Cut to Arya, the Stark girl who is a killer — or so I expected, only to be disappointed, because MacLaren decided to stay topical and cut to not-a-killer-yet, Sansa, having the same conversation about who killed Joffrey with Littlefinger. He informs her that he played a role in Joffrey’s death, and for the first time, we learn that Sansa’s been paying attention.
She tells him that she knows Ser Dontos didn’t slip the poison into Joffrey’s chalice, because “you’re too smart to trust a drunk.” All those hours spent with her drunken, scheming husband weren’t for naught — but she’s not at Littlefinger’s level yet.
“A man with no motive is a man no one suspects,” he tells her. “Always keep your foes confused. If they don’t know who you are or what you want, they can’t know what you plan to do next.”
Which, of course, is just grand for the stability of the kingdom, given that it’s also being undermined by the likes of Olenna and Margaery Tyrell.
Then it’s back to the Wall, where Jon Snow is behaving like it’s his first day of school, except this time Snow’s not the pupil, he’s the master — er, maester. At least he thinks he is, until Alliser Thorne reminds him of his station. It’s not a steward’s job to train the new recruits, after all.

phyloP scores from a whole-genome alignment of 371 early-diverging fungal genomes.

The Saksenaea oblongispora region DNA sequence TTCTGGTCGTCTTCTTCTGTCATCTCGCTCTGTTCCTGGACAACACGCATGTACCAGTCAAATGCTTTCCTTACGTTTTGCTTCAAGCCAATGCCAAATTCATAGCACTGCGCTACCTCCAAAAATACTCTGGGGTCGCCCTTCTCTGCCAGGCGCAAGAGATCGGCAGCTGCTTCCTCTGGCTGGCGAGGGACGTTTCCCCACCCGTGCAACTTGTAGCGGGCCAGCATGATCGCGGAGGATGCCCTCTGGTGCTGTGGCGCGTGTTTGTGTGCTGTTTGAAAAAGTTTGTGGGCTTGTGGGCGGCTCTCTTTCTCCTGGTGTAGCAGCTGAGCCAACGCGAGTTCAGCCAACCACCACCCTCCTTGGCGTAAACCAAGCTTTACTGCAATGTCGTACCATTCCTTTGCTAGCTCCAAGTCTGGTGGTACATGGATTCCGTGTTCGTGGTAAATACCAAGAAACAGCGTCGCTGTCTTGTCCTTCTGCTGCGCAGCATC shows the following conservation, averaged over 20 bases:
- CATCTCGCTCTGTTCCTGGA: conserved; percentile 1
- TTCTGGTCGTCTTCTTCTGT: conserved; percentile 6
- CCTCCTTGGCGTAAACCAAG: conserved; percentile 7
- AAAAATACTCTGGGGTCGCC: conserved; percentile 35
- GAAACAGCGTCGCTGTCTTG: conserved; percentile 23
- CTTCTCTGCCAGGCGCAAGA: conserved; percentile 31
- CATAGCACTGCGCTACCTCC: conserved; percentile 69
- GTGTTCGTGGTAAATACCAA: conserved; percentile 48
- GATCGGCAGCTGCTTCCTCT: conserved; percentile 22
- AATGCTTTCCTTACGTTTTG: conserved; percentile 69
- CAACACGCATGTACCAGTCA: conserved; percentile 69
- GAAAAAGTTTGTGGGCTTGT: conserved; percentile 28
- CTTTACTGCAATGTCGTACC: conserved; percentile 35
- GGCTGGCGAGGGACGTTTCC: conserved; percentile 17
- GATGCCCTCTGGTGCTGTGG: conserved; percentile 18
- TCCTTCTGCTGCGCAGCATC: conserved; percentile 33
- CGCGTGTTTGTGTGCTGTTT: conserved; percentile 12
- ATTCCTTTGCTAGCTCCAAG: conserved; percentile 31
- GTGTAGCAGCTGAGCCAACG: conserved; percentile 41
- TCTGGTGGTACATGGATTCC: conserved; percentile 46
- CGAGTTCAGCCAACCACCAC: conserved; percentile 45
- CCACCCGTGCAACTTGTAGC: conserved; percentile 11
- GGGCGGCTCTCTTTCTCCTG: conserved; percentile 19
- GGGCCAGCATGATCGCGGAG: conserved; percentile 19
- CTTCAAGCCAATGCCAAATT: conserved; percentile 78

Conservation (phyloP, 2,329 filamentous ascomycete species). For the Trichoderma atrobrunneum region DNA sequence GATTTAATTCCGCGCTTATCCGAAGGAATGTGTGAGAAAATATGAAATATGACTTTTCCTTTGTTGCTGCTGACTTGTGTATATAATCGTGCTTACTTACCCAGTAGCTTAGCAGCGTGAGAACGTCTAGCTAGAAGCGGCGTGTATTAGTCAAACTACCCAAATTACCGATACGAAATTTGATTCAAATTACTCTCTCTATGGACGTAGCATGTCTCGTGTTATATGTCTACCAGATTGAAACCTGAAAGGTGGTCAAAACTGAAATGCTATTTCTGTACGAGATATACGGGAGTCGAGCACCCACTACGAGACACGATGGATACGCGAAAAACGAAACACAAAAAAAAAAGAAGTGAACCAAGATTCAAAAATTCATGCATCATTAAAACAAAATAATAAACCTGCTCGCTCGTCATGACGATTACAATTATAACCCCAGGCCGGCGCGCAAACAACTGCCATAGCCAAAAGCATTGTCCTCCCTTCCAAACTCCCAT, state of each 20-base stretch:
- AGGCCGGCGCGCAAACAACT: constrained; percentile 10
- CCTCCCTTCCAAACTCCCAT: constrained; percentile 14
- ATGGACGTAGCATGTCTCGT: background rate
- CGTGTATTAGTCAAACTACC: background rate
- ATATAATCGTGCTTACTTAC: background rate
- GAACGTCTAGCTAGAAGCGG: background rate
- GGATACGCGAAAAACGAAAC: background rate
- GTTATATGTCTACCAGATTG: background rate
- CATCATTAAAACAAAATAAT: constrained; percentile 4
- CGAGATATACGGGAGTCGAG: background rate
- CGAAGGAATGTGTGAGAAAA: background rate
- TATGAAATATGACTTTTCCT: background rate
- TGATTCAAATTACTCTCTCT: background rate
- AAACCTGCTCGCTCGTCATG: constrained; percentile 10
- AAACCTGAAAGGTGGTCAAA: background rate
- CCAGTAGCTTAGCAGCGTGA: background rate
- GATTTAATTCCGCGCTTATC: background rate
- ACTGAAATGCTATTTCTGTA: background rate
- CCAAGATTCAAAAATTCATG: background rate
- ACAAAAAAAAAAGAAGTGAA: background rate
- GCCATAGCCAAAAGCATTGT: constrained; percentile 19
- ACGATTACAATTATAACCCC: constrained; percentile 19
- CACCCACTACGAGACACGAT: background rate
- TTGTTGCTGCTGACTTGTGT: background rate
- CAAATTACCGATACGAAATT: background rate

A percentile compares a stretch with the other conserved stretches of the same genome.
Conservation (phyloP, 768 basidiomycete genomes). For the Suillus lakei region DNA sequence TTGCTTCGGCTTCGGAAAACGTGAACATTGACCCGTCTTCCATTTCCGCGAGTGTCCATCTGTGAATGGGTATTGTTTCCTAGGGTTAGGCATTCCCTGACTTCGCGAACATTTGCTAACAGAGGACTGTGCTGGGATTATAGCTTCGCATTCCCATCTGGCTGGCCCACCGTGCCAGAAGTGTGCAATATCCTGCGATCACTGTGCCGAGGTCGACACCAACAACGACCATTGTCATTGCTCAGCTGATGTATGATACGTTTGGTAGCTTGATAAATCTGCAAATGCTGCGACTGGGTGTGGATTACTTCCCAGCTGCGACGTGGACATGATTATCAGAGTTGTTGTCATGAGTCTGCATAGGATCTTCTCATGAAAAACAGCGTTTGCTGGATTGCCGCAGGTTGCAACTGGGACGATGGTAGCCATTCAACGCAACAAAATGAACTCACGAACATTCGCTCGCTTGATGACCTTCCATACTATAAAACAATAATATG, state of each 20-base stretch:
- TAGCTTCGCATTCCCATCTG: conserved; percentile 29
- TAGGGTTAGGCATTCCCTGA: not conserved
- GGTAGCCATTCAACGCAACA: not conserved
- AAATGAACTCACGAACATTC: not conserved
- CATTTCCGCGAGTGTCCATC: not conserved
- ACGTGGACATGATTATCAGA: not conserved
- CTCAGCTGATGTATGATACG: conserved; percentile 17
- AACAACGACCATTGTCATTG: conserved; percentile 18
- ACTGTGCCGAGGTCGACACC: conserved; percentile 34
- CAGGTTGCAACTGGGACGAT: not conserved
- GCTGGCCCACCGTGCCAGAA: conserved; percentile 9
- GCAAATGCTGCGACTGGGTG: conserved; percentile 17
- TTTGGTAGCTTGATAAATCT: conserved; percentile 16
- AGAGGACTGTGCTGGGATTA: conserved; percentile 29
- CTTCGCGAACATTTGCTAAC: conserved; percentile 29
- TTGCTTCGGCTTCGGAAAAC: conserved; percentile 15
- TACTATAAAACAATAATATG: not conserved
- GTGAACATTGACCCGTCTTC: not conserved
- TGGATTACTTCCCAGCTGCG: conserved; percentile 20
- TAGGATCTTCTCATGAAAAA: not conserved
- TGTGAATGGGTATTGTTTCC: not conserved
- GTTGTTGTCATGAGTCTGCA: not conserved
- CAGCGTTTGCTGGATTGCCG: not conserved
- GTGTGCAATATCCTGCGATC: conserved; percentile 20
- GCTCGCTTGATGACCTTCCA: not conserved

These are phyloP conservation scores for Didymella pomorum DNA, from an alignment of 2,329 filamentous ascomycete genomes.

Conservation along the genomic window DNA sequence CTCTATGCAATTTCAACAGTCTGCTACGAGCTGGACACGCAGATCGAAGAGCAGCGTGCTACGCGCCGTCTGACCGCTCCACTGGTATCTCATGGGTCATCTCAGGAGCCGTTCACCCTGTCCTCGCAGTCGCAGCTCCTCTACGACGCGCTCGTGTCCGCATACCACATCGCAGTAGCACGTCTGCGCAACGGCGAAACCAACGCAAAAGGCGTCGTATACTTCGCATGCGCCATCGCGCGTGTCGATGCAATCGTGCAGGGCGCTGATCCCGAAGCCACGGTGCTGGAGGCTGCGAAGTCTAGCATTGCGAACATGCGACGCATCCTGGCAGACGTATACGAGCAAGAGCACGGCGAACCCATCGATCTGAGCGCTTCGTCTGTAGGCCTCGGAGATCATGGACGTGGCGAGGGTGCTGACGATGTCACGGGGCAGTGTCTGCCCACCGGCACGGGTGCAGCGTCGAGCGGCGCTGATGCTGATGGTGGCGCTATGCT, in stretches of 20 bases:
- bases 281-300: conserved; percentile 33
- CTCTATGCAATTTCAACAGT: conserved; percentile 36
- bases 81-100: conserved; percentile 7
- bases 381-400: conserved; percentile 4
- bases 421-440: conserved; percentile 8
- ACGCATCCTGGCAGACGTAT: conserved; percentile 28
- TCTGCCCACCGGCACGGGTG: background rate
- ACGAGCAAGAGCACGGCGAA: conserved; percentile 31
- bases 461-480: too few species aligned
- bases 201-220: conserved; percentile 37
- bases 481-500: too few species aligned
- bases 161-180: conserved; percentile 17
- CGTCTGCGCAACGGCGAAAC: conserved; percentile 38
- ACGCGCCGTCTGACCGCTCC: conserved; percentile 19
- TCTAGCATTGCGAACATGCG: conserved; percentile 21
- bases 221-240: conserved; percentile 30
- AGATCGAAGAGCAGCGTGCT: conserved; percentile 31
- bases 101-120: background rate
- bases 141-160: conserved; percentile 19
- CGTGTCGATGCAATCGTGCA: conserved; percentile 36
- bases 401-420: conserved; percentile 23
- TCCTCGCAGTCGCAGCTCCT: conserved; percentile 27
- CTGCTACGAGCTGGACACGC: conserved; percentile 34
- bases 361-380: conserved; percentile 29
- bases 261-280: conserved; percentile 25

Also, Locke’s at the Wall, which means there’s a mole in the Wall, and worse still, Snow seems inclined to trust the Bolton’s mole. That can’t bode well, especially given that the Lannister’s already have their Wall-mole, Janos Slynt, firmly entrenched there. It’s almost as if the show runners don’t want you to forget he’s half a Stark, and therefore twice as likely to die.
Given that he raped her in the previous episode, it shouldn’t be surprising that Cersei and Jaime’s conversation is a little stiff and stilted:
The formality of MacLaren’s staging here is downright stultifying — it literally looks like they’re on a stage with the curtains pulled back. The composition is straight from Masterpiece Theater circa 1973, and with good reason, given how little chemistry these two currently have, what with their son being dead and all.
Speaking of which — now that Tommen’s to be the new king, you’d think Jaime would station some of his men outside his surviving son’s door to prevent the likes of Margaery from sneaking in. In a sweet scene — if a disturbing, given the age difference — Margaery informs Tommen in a language that he’ll understand that while she likes him, she could easily see herself liking liking him.